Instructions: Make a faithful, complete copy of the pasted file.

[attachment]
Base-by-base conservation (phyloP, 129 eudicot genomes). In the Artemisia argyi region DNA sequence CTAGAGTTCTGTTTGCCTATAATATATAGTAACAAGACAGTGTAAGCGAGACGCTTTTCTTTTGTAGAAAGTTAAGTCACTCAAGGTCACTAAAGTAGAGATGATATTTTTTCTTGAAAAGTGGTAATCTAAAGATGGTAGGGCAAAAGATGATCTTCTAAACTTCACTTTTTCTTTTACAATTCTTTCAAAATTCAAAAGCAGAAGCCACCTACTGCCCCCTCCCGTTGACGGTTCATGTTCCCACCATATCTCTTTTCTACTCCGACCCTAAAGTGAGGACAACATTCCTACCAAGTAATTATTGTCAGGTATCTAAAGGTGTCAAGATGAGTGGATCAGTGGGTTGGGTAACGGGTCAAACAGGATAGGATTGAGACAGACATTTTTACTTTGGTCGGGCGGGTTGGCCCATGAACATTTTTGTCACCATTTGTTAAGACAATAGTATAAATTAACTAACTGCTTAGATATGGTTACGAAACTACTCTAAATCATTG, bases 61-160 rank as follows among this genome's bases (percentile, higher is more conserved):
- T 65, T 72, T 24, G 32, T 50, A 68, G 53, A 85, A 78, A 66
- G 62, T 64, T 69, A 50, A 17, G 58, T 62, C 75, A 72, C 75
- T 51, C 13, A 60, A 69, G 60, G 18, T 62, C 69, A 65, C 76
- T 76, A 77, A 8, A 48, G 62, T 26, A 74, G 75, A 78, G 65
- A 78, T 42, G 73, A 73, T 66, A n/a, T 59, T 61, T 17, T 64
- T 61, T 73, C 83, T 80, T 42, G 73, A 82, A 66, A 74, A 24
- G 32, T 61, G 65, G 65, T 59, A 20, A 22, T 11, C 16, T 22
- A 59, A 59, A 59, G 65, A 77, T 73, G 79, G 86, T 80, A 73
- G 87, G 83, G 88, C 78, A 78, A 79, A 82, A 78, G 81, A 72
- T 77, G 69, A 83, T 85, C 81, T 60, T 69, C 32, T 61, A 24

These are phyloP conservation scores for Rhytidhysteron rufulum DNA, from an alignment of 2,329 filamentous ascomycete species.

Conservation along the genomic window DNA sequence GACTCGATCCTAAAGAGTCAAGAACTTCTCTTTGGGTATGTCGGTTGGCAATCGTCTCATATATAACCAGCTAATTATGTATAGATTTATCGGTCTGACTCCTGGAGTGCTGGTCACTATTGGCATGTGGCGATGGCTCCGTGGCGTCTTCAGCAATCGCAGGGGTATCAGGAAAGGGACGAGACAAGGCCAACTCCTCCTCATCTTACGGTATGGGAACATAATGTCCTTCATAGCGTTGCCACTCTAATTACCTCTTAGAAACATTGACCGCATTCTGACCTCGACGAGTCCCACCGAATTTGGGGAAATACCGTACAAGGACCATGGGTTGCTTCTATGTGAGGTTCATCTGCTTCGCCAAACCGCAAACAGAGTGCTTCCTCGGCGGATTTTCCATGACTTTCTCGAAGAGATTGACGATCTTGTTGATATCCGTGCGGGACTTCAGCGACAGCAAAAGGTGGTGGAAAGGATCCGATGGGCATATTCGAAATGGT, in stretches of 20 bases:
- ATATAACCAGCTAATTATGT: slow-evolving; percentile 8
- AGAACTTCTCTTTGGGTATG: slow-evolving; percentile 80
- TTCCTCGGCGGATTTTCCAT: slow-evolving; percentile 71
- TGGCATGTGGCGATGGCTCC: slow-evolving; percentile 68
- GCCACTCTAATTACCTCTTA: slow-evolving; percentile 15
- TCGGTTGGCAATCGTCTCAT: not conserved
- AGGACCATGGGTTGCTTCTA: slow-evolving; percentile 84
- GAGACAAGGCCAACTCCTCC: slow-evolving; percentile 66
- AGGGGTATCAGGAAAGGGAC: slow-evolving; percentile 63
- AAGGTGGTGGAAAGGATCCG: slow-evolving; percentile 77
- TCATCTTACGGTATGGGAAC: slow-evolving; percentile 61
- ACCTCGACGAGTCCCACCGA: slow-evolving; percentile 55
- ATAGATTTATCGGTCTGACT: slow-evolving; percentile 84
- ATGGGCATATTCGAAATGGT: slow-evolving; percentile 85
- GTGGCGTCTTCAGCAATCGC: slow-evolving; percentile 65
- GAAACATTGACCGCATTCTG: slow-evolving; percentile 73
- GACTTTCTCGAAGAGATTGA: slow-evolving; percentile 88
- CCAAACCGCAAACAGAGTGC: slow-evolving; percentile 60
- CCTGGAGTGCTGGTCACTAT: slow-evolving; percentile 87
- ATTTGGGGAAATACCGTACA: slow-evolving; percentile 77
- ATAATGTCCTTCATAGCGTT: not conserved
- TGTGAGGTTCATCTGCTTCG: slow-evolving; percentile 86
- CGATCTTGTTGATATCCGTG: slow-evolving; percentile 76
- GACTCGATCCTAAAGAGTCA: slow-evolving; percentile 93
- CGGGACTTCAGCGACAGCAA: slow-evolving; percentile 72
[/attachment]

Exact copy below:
Base-by-base conservation (phyloP, 129 eudicot genomes). In the Artemisia argyi region DNA sequence CTAGAGTTCTGTTTGCCTATAATATATAGTAACAAGACAGTGTAAGCGAGACGCTTTTCTTTTGTAGAAAGTTAAGTCACTCAAGGTCACTAAAGTAGAGATGATATTTTTTCTTGAAAAGTGGTAATCTAAAGATGGTAGGGCAAAAGATGATCTTCTAAACTTCACTTTTTCTTTTACAATTCTTTCAAAATTCAAAAGCAGAAGCCACCTACTGCCCCCTCCCGTTGACGGTTCATGTTCCCACCATATCTCTTTTCTACTCCGACCCTAAAGTGAGGACAACATTCCTACCAAGTAATTATTGTCAGGTATCTAAAGGTGTCAAGATGAGTGGATCAGTGGGTTGGGTAACGGGTCAAACAGGATAGGATTGAGACAGACATTTTTACTTTGGTCGGGCGGGTTGGCCCATGAACATTTTTGTCACCATTTGTTAAGACAATAGTATAAATTAACTAACTGCTTAGATATGGTTACGAAACTACTCTAAATCATTG, bases 61-160 rank as follows among this genome's bases (percentile, higher is more conserved):
- T 65, T 72, T 24, G 32, T 50, A 68, G 53, A 85, A 78, A 66
- G 62, T 64, T 69, A 50, A 17, G 58, T 62, C 75, A 72, C 75
- T 51, C 13, A 60, A 69, G 60, G 18, T 62, C 69, A 65, C 76
- T 76, A 77, A 8, A 48, G 62, T 26, A 74, G 75, A 78, G 65
- A 78, T 42, G 73, A 73, T 66, A n/a, T 59, T 61, T 17, T 64
- T 61, T 73, C 83, T 80, T 42, G 73, A 82, A 66, A 74, A 24
- G 32, T 61, G 65, G 65, T 59, A 20, A 22, T 11, C 16, T 22
- A 59, A 59, A 59, G 65, A 77, T 73, G 79, G 86, T 80, A 73
- G 87, G 83, G 88, C 78, A 78, A 79, A 82, A 78, G 81, A 72
- T 77, G 69, A 83, T 85, C 81, T 60, T 69, C 32, T 61, A 24

These are phyloP conservation scores for Rhytidhysteron rufulum DNA, from an alignment of 2,329 filamentous ascomycete species.

Conservation along the genomic window DNA sequence GACTCGATCCTAAAGAGTCAAGAACTTCTCTTTGGGTATGTCGGTTGGCAATCGTCTCATATATAACCAGCTAATTATGTATAGATTTATCGGTCTGACTCCTGGAGTGCTGGTCACTATTGGCATGTGGCGATGGCTCCGTGGCGTCTTCAGCAATCGCAGGGGTATCAGGAAAGGGACGAGACAAGGCCAACTCCTCCTCATCTTACGGTATGGGAACATAATGTCCTTCATAGCGTTGCCACTCTAATTACCTCTTAGAAACATTGACCGCATTCTGACCTCGACGAGTCCCACCGAATTTGGGGAAATACCGTACAAGGACCATGGGTTGCTTCTATGTGAGGTTCATCTGCTTCGCCAAACCGCAAACAGAGTGCTTCCTCGGCGGATTTTCCATGACTTTCTCGAAGAGATTGACGATCTTGTTGATATCCGTGCGGGACTTCAGCGACAGCAAAAGGTGGTGGAAAGGATCCGATGGGCATATTCGAAATGGT, in stretches of 20 bases:
- ATATAACCAGCTAATTATGT: slow-evolving; percentile 8
- AGAACTTCTCTTTGGGTATG: slow-evolving; percentile 80
- TTCCTCGGCGGATTTTCCAT: slow-evolving; percentile 71
- TGGCATGTGGCGATGGCTCC: slow-evolving; percentile 68
- GCCACTCTAATTACCTCTTA: slow-evolving; percentile 15
- TCGGTTGGCAATCGTCTCAT: not conserved
- AGGACCATGGGTTGCTTCTA: slow-evolving; percentile 84
- GAGACAAGGCCAACTCCTCC: slow-evolving; percentile 66
- AGGGGTATCAGGAAAGGGAC: slow-evolving; percentile 63
- AAGGTGGTGGAAAGGATCCG: slow-evolving; percentile 77
- TCATCTTACGGTATGGGAAC: slow-evolving; percentile 61
- ACCTCGACGAGTCCCACCGA: slow-evolving; percentile 55
- ATAGATTTATCGGTCTGACT: slow-evolving; percentile 84
- ATGGGCATATTCGAAATGGT: slow-evolving; percentile 85
- GTGGCGTCTTCAGCAATCGC: slow-evolving; percentile 65
- GAAACATTGACCGCATTCTG: slow-evolving; percentile 73
- GACTTTCTCGAAGAGATTGA: slow-evolving; percentile 88
- CCAAACCGCAAACAGAGTGC: slow-evolving; percentile 60
- CCTGGAGTGCTGGTCACTAT: slow-evolving; percentile 87
- ATTTGGGGAAATACCGTACA: slow-evolving; percentile 77
- ATAATGTCCTTCATAGCGTT: not conserved
- TGTGAGGTTCATCTGCTTCG: slow-evolving; percentile 86
- CGATCTTGTTGATATCCGTG: slow-evolving; percentile 76
- GACTCGATCCTAAAGAGTCA: slow-evolving; percentile 93
- CGGGACTTCAGCGACAGCAA: slow-evolving; percentile 72